So you may say something like: "So you mean he lost his money?" Checking that what I've understood is what the speaker meant. A comprehension check is when the person speaking makes sure the listener has understood. And we may make that clear by saying "Do you follow? Do you understand? Is that clear?" Or it might just be "OK?", expecting the other person to confirm they've understood. A clarification request is where the listener asks the speaker to explain or to re-phrase. "When you said 'obstacles' did you mean something like problems?" And repetition - either party can repeat either their own words or the other person's words in order to check that both parties are happy with what's been understood. Reformulation - the speaker re-phrases the content of what they have said.
Very often language teachers are found to do this more than repetition. Non-teachers talking to non-native listeners tend to repeat what they said before. Completion - the listener completes the speaker's utterance. Intended to be helpful of course but I'm sure there are people, I'm sure we all know them, who do this to us in our own language and inevitably are wrong. I find. Backtracking is where the speaker thinks 'OK I'd better go back to the point where it actually looked like she was understanding'. And we'll try that out and if that doesn't work we'll go back further. There are adjustments of information choice. This is something that I became particularly interested in because of the data that I found in my PhD research. I found that speakers used more descriptive detail,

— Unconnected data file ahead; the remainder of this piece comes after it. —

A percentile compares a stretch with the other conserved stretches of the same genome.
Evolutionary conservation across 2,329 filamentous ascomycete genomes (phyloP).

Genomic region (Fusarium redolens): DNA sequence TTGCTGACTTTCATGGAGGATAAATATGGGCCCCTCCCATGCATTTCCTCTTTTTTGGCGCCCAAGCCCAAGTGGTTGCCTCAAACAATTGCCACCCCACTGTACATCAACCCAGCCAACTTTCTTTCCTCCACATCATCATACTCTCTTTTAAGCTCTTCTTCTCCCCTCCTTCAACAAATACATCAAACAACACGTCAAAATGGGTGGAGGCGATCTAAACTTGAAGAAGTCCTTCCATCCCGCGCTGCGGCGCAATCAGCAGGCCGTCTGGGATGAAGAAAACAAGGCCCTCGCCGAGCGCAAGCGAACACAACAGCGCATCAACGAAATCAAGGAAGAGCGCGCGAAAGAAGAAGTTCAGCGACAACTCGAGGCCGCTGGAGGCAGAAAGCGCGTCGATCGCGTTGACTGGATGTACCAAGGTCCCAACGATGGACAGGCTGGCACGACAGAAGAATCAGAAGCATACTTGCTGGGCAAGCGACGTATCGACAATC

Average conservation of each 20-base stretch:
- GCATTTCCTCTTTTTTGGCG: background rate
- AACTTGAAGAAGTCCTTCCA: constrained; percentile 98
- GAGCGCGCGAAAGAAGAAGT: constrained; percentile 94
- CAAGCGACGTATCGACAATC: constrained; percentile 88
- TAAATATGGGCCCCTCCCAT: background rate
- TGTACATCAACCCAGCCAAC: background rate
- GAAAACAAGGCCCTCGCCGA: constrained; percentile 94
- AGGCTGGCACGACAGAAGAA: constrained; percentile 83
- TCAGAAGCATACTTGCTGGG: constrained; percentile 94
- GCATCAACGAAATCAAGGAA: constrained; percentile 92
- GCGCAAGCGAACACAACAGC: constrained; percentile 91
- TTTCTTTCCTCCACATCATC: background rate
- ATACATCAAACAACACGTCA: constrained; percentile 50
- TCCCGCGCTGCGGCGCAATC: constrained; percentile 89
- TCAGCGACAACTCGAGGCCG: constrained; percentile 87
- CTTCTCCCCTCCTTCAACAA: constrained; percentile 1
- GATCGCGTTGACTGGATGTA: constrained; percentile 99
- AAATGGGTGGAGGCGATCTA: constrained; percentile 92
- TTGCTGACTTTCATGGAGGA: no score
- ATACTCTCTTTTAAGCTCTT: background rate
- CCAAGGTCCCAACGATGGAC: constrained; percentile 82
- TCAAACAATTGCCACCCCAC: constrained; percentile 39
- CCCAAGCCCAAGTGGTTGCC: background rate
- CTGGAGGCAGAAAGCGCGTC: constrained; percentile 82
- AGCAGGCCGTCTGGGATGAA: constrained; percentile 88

more explicit logical links, and also filled in what they assumed were gaps in the listener's socio-cultural knowledge. Back to the monkeys, [..] the left-hand picture this time, the scratching of the head. This is a different native speaker than the one you saw just now. To the native listener, the speaker said "This was rather puzzling, so he takes off his hat and scratches his head." To the advanced learner: "He takes off his hat, and scratches his head in confusion." So you could say 'in confusion' is just about the same as puzzling, but again when it comes to the intermediate listener: "Well the man doesn't know what to do, he's very puzzled, so he scratches his head which means 'I don't know what to do'", implying, assuming the listener doesn't know what head scratching indicates.